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Cleveland residents narrowly vote against Issue 38 'People's Budget'

PB CLE organizers Jonathan Welle and Molly Martin watch the latest results of the PB CLE charter amendment proposal at the Connect Lounge in Cleveland.
J. Nungesser
Ideastream Public Media
PB CLE organizers Jonathan Welle and Molly Martin watch the latest results of the PB CLE charter amendment proposal at the Connect Lounge in Cleveland.

A citizen-led ballot initiative that would’ve given Clevelanders the option to propose and vote for projects using a portion of the city’s budget has failed.

Cleveland residents narrowly voted down the participatory budgeting proposal, also known as Issue 38, 51.06% to 49.94%. The ballot initiative, brought forth by the grassroots coalition People's Budget Cleveland, known as PB CLE, conceded defeat after Cuyahoga County Board of Election results poured in early Wednesday morning.

“This isn't the end of the story for building resident power in our city,” said PB CLE campaign manager Molly Martin in a written statement. “Instead, this is an early chapter in a much longer story to put the needs of our communities at the center of policymaking rather than corporate interests.”

PB CLE initially partnered with Mayor Justin Bibb to propose a participatory budgeting pilot program earlier this year using $5.5 million of the city’s federal stimulus dollars allocated by the American Rescue Plan Act. The proposal, which some council members criticized as undermining the city’s representative democracy, was ultimately killed by city council.

PB CLE was determined to see its vision realized and spent months drafting legislation and collecting signatures to get Issue 38 on the November ballot, which would have codified participatory budgeting in the city’s charter. The amendment would have eventually given the equivalent of 2% of the city's general fund budget, roughly $14 million, to the participatory budgeting process.

Both the city council and Mayor Justin Bibb expressed concern about the charter amendment. Whereas Bibb supported a pilot program, which would have tested how participatory budgeting could work, he said he did not find a permanent measure “financially responsible.”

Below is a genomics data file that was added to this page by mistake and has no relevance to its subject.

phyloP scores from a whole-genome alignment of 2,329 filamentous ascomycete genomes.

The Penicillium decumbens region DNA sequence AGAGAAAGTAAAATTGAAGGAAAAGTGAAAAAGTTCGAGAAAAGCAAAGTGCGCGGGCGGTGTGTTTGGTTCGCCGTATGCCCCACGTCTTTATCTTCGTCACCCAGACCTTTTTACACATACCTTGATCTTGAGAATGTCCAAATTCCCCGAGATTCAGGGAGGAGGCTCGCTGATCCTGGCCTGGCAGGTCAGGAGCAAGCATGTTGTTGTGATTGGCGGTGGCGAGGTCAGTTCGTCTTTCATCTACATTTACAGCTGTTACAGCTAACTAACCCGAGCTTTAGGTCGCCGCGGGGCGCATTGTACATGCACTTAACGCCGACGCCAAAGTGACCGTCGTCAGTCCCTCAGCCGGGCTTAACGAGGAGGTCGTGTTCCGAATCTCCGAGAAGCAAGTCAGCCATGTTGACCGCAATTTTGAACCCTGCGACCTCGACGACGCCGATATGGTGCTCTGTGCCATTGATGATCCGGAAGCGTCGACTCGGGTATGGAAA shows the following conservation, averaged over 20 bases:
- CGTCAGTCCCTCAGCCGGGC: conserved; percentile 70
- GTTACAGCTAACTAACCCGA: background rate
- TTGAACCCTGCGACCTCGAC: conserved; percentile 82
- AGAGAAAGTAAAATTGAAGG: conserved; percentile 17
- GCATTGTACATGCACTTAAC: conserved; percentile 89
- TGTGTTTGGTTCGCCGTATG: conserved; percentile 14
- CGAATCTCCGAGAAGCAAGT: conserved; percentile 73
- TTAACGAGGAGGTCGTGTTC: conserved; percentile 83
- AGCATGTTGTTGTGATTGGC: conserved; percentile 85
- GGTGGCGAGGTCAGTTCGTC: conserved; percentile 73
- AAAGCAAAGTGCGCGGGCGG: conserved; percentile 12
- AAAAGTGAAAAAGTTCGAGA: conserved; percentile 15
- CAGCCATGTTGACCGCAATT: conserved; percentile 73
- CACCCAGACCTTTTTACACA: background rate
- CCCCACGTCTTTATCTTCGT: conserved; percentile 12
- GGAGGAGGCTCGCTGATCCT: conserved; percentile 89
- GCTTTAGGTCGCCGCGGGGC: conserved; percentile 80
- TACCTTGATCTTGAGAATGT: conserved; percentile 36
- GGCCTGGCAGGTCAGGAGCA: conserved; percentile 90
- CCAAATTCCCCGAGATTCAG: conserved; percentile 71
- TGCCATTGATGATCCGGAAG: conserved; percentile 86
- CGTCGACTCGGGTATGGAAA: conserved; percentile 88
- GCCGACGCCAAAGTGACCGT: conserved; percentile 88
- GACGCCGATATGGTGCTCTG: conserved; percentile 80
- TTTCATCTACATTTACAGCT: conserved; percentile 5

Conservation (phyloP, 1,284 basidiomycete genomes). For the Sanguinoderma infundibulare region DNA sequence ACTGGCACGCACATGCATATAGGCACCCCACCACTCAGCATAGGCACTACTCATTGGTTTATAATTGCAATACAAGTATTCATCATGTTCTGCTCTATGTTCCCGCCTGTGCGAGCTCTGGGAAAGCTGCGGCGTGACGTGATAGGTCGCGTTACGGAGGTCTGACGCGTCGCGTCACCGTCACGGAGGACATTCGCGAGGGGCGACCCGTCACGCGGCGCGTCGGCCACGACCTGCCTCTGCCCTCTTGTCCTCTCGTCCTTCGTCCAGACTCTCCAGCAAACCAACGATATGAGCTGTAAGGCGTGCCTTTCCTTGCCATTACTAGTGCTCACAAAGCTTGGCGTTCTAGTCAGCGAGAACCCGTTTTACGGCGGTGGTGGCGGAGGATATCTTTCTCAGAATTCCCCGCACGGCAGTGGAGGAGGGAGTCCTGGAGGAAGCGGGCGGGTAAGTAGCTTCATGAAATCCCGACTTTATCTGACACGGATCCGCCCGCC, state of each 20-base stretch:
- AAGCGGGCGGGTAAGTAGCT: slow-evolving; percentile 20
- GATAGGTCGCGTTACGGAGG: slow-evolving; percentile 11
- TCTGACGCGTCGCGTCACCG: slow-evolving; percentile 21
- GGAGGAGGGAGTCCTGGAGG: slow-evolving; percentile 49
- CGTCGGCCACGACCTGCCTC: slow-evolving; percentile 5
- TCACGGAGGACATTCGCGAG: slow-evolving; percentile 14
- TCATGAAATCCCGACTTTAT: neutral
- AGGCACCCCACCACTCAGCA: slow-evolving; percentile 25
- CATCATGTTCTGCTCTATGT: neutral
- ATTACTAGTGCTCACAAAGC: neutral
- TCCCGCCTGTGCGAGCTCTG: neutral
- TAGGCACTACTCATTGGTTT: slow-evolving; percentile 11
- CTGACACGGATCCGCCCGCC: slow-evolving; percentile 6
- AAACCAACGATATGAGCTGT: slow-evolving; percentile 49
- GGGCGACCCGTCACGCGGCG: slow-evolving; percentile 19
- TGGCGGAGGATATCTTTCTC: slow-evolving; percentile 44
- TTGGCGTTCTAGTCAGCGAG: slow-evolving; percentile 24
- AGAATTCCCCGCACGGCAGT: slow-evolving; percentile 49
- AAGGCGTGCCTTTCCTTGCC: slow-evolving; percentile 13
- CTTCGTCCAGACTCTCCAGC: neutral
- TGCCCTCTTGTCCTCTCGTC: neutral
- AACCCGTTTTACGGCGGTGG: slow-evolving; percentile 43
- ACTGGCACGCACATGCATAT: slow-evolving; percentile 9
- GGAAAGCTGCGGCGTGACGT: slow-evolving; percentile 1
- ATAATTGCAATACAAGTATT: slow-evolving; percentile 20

More concerning, some council members said, was the hole the program would have left in the city's budget. After PB CLE's proposal was set for the November ballot, Cleveland City Council President Blaine Griffin warned of a “devastating impact on the city” that could potentially lead to “massive layoffs.”

Council had said a $14 million budget reduction could prevent the hiring of 140 police officers and eliminate the entire departments of public health, aging and building and housing and cause staffing cuts to the division of recreation staff and half of the emergency medical services. PB CLE’s leadership has called those allegations “inaccurate, misleading scare tactics.” They pointed to the potential to use some of the city’s capital funds, which does not affect staffing or salaries, though there is disagreement between council and PB CLE over whether or not participatory budgeting can use the capital budget or not.

City council led the charge on the “no” campaign with radio advertisements, billboards, signs and a debate with PB CLE organizers. The Council Leadership Fund, a political action committee controlled by Griffin that funded “vote no” efforts, raised more than $95,000 in September and October ahead of the election, campaign finance records show.

"Our voters’ commitment to Cleveland’s future and commitment to responsible governance is truly commendable — and this body does not take your votes and your faith lightly," Cleveland City Council said in a written statement Wednesday morning. "City Council is grateful for the people's trust, belief, and partnership in democracy."

The written statement also acknowledged the desire from some residents and organizing groups, like PB CLE, for more community involvement and said they will "continue improving" those efforts in the future.

"Issue 38 revealed we need to do more work on civic engagement, participation, and awareness. We will build coalitions to make this happen," the statement said. "We are indebted to you — the voters — for your commitment and willingness. We will continue working with labor, partners, and most importantly our residents for a better Cleveland for all.

Other groups, including labor unions representing the city's fire, police, emergency medical service workers and more, also opposed the measure, echoing elected officials' statements about how the reduction in the overall city budget would affect the city's workforce as departments struggle to retain and recruit employees.

After Issue 38's defeat, city council will maintain full control of the more than $710 million general fund budget. In early 2024, the mayor will submit a proposal and will be the subject of weeks-long city council hearings with various city departments before council members amend and ultimately approve the budget.

Abbey Marshall covers Cleveland-area government and politics for Ideastream Public Media.